What began as a simple roll of rainbow ribbon and a box of pins has grown into an international movement.
When the events of the Pulse Nightclub Massacre unfolded, Ben Johansen woke up startled by his husband Tim Vargas, who was the President of the GLBT Community Center of Central Florida’s Board of Directors at the time. They rushed immediately to the Center, as many did that day, and Tim sprang into action, leaving Ben to handle the incoming community and media. Johansen could never imagine what he did next would turn into an amazing movement that has helped many people cope with the Pulse aftermath and other acts of hate towards various communities.
“I just felt kind of empty inside,” Johansen says. “I felt like I needed to do something. Since my husband was the president of the board, I had to do something that brings awareness to everything that was going on. So I ran to the craft store and bought one roll of rainbow ribbon, one roll of black ribbon, and a box of pins. I was making them for people who were volunteering at The Center or people who worked at The Center, and as people came in, they would say, ‘Hey, where’d you get your ribbon?’ I said, ‘I’m making them.’”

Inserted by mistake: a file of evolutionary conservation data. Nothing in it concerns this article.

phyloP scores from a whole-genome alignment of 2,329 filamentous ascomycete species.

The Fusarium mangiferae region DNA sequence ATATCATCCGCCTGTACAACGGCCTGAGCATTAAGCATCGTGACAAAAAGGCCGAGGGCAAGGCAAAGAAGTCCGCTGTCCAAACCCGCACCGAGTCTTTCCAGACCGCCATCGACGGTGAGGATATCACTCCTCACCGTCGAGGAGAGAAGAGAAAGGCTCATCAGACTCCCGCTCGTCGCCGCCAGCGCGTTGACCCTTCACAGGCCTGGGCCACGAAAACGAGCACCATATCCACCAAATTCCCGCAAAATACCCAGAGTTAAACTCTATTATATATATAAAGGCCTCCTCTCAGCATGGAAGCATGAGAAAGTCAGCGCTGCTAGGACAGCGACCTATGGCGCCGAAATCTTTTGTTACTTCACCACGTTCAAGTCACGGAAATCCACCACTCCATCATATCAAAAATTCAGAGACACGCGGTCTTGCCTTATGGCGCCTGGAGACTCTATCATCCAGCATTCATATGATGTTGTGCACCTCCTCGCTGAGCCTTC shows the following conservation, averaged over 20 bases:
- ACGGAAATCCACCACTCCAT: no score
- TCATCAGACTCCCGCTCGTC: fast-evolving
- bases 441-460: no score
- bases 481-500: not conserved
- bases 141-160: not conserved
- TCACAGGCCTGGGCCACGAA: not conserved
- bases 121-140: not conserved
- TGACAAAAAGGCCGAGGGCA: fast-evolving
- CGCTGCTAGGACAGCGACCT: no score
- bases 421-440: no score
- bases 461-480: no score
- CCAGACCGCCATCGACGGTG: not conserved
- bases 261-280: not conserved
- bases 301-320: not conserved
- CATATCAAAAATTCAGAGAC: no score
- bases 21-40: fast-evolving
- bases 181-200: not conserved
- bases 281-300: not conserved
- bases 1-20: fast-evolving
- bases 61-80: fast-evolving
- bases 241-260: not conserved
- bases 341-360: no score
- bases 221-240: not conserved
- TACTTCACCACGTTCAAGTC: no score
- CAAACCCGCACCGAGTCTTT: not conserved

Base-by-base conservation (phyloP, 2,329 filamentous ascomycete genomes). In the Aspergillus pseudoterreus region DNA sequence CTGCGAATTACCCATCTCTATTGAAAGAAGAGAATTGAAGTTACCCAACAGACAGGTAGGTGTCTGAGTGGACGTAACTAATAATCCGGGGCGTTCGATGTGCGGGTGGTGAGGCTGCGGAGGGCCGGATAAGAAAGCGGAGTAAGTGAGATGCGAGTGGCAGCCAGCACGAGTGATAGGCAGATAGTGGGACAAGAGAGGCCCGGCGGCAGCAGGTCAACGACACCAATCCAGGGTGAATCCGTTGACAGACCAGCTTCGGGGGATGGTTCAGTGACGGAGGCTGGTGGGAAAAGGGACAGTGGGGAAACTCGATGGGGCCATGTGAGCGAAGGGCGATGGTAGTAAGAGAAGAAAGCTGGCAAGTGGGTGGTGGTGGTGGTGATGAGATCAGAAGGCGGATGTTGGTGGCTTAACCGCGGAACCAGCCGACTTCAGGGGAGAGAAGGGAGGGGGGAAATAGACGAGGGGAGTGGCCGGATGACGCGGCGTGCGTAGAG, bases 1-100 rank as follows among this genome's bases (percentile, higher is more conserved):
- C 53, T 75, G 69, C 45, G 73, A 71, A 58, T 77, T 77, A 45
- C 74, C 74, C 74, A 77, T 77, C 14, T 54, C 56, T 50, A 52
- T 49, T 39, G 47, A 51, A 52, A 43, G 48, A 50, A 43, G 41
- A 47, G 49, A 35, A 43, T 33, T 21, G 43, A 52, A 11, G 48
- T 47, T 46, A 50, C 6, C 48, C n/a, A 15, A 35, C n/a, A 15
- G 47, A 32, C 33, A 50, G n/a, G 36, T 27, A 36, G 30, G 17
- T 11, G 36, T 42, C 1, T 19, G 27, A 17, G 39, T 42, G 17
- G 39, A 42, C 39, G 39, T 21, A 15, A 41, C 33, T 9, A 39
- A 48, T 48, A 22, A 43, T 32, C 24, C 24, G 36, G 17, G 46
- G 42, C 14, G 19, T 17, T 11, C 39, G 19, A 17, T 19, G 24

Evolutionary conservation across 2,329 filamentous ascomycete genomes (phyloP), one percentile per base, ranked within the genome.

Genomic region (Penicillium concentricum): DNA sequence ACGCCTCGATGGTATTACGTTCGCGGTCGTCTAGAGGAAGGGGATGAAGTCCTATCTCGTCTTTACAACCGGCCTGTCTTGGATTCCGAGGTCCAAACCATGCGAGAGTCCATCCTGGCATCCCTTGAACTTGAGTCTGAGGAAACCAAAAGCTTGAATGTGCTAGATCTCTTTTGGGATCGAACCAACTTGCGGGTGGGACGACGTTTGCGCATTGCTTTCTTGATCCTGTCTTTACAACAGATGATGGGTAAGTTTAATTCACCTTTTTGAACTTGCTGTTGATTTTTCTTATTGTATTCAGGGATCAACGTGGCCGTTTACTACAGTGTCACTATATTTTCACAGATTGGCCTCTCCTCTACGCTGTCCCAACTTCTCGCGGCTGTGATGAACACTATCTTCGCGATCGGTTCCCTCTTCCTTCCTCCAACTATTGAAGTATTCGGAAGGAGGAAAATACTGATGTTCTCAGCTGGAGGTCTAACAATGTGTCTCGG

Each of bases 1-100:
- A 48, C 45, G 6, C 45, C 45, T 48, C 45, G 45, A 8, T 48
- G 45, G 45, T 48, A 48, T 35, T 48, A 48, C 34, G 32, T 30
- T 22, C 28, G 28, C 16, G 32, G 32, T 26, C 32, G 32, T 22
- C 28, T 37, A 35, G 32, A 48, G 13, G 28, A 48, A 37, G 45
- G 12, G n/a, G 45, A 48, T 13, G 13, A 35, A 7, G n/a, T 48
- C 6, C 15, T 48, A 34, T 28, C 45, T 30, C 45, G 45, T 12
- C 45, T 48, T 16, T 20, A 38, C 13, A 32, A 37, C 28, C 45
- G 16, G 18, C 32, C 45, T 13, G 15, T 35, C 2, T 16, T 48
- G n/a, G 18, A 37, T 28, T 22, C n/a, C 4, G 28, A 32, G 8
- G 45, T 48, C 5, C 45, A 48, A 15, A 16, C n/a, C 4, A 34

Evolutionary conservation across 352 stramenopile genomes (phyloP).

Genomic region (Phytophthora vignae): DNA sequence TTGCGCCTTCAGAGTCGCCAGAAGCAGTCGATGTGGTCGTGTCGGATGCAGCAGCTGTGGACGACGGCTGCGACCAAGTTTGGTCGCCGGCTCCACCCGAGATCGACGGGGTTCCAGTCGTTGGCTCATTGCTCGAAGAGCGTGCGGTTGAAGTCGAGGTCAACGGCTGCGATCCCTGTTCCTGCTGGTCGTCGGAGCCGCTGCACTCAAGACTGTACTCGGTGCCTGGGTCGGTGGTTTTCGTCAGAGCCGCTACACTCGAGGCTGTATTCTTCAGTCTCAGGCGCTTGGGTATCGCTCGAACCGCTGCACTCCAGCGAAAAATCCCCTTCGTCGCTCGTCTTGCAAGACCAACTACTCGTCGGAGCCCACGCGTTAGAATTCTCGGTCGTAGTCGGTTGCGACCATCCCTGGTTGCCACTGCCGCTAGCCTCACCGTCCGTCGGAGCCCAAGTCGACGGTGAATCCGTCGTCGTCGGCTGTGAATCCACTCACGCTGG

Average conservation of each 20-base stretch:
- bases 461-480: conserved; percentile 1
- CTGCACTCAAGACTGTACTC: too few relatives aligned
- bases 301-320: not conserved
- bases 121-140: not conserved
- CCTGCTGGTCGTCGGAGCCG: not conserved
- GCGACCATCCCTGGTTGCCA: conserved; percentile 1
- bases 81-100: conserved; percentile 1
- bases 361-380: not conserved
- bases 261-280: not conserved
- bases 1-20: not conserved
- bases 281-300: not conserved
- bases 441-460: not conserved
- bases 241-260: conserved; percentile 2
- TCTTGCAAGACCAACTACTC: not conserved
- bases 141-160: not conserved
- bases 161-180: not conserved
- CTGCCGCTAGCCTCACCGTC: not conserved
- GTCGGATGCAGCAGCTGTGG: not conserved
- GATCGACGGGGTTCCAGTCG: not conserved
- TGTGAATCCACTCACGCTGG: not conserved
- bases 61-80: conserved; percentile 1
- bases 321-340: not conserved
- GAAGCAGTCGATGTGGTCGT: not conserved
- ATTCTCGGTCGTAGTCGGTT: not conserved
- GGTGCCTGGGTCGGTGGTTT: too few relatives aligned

In the blink of an eye, the Orlando Ribbon Project was born to always help remember the 49 victims that were lost on June 12th, 2016. Almost eighteen months later, Johansen is celebrating a milestone: 500,000 ribbons have been created and sent all over the world.
Since he started the Orlando Ribbon Project, Johansen has received requests for ribbons from all around the world where they have been photographed and seen all over various media outlets. Notable people who have worn the ribbons include HRC President Chad Griffin, Gabby Giffords, Lance Bass, Alec Mapa, Belinda Carlisle, Ernie Hudson, Steve Grand, Sharon Gless, Alice Cooper, Jamie Lee Curtis, Alan Cummings, members of the Clinton family and various contestants from RuPaul’s Drag Race.
In addition to the ribbons, The Orlando Ribbon Project also offers t-shirts, bumper stickers and other various items that are sold at Johansen’s costume store in Orlando. While some money received is used for supplies, all other money has been given directly to The GLBT Community Center in Orlando. Johansen has always stated that the ribbons are available to anybody that requests them and has credited the hundreds of people who have showed up throughout the past eighteen months at his business or at The GLBT Community Center in Orlando, wanting to volunteer their time to help create the ribbons. Without them, many efforts of the Orlando Ribbon Project wouldn’t be possible.
For more information about The Orlando Ribbon Project or to request a ribbon, please visit their website at orlandoribbonproject.com or visit their Facebook, Twitter and Instagram pages. You may also donate to their cause through their website. Johansen asks that everybody who requests a ribbon to wear them on June 12th of every year to remember and honor the victims of the Pulse Nightclub tragedy.